The Lebanese Central Bank governor leaves the country frazzled
Middle East and Human Rights Researcher
Global Human Rights Defence
On the 27th of July, the Lebanese Cabinet failed to choose a successor to long-time central bank Governor Riad Salameh.  This leadership vacuum at the bank raises fears of further state fragmentation and reflects wider divisions that have also left the presidency vacant and the country without a fully empowered Cabinet for over a year.
This is happening in an unstable context wherein two days before, French special envoy, Jean-Yves Le Drian arrived in Beirut to resolve crisis-hit Lebanon’s protracted political deadlock.  The country has been locked in a dire economic crisis since 2019 and has been governed by a caretaker cabinet for more than a year and without a president for nearly nine months. Riad Salameh leaves the country in economic ruin, with a gross domestic product plunging to an estimated $16.2 bn in 2023 from about $55 bn in 2018 according to the International Monetary Fund. 
As the economist Nadim Shehadi observed of a recent summit in Paris: “The whole world seems to have a say in the election of a president in Lebanon.”  It is indeed true that the French and other countries’ interventions only raise hopes among the population instead of recommending feasible policies. Instead of blaming the Lebanese decisionmakers, the international community should take a stand in providing better solutions.
The political and economic crisis is critical as Lebanese lawmakers failed already 12 times so far to elect a new president as bitter disputes between the powerful Iran-backed Shiite movement Hezbollah and its opponents have plunged Lebanon into a power vacuum.  Despite multiple attempts spearheaded by Lebanon’s former colonial ruler France to extricate the country from its woes, these initiatives have ended in failure.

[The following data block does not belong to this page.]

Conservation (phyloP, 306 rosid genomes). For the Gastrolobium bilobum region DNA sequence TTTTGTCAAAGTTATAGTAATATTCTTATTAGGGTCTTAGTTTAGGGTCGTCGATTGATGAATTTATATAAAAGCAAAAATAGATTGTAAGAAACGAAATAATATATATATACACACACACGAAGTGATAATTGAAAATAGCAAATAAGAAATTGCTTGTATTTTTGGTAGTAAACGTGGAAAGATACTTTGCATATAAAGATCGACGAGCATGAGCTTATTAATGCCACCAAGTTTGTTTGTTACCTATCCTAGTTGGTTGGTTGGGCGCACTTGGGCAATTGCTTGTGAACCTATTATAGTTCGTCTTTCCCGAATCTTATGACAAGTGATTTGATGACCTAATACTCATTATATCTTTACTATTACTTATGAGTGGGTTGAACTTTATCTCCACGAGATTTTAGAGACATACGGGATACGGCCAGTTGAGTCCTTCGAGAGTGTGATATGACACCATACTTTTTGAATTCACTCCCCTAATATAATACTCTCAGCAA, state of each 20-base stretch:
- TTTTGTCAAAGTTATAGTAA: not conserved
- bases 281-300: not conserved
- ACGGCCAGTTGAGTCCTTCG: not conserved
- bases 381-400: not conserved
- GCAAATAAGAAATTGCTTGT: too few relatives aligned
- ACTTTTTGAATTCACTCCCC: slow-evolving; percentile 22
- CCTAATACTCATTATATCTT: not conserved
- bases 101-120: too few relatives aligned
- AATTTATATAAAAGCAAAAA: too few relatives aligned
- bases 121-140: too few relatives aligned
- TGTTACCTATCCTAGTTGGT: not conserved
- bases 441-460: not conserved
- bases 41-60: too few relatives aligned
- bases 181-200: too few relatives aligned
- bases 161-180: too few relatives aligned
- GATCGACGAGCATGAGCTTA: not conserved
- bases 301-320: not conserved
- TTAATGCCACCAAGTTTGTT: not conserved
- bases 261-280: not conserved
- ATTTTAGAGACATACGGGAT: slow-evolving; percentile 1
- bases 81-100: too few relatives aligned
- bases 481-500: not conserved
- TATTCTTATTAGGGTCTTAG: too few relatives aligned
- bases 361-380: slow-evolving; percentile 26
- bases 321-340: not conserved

Indeed, since the Port of Beirut explosion in August 2020, the Elysée has primarily led the international file on Lebanon. Right after the explosion, President Macron visited Lebanon, pledged to midwife a government that could implement reforms in 15 days, promised to sanction spoilers, and called for an international investigation into the explosion.  None of these promises materialised, therefore, it delivered a decisive blow to both France’s reputation in the country and Macron’s credibility.
One must admit that the crisis cannot be solved overnight. However, Hezbollah is seeking a veto on any challenge to its authority, regardless of the constitution, elections, or the consequences for the country.  Since 2008, paralysis and state failure in Lebanon are not simply a function of “power-sharing” gone wrong, but rather the consequence of an armed militia that demands a veto on any check to its power.
Sources and further readings
 Arab News, ‘Vacuum looms as Cabinet fails to select successor to Lebanon central bank governor’ (27 July 2023) <Vacuum looms as Cabinet fails to select successor to Lebanon central bank governor> accessed 31 July 2023.
 Arab News, ‘French envoy in Lebanon to seek way out of political deadlock’ (25 July 2023) <French envoy in Lebanon to seek way out of political deadlock> accessed 31 July 2023.
 International Monetary Fund, ‘IMF Executive Board Concludes 2023 Article IV Consultation with Lebanon’ (31 July 2023) <IMF Executive Board Concludes 2023 Article IV Consultation with Lebanon> accessed 31 July 2023.
 Arab News, ‘Paris Summit: Can Lebanon finally be protected from the region’s conflicts?’ (8 February 2023) <Paris Summit: Can Lebanon finally be protected from the region’s conflicts?> accessed 2 August 2023.
 BBC, ‘Lebanon’s tainted bank chief leaves an economy in tatters’ (21 July 2023) <Lebanon’s tainted bank chief leaves an economy in tatters> accessed 31 July 2023.
 Middle East Institute, ‘The US and France must push back on Iran to break Lebanon’s political gridlock’ (28 July 2023) <The US and France must push back on Iran to break Lebanon’s political gridlock> accessed 31 July 2023.
 The Tahrir Institute for Middle East Policy, ‘The Legal Whirlwind Around Lebanon’s Departing Central Bank Governor’ (7 July 2023) <The Legal Whirlwind Around Lebanon’s Departing Central Bank Governor> accessed 31 July 2023.
Middle East Eye, ‘Lebanon’s central bank governor leaves his post with legacy in tatters’ (31 July 2023) <Lebanon’s central bank governor leaves his post with legacy in tatters> accessed 31 July 2023.
AlJazeera, ‘Now a wanted man, Lebanon’s central bank head steps down’ (31 July 2023) <Now a wanted man, Lebanon’s central bank head steps down> accessed 31 July 2023.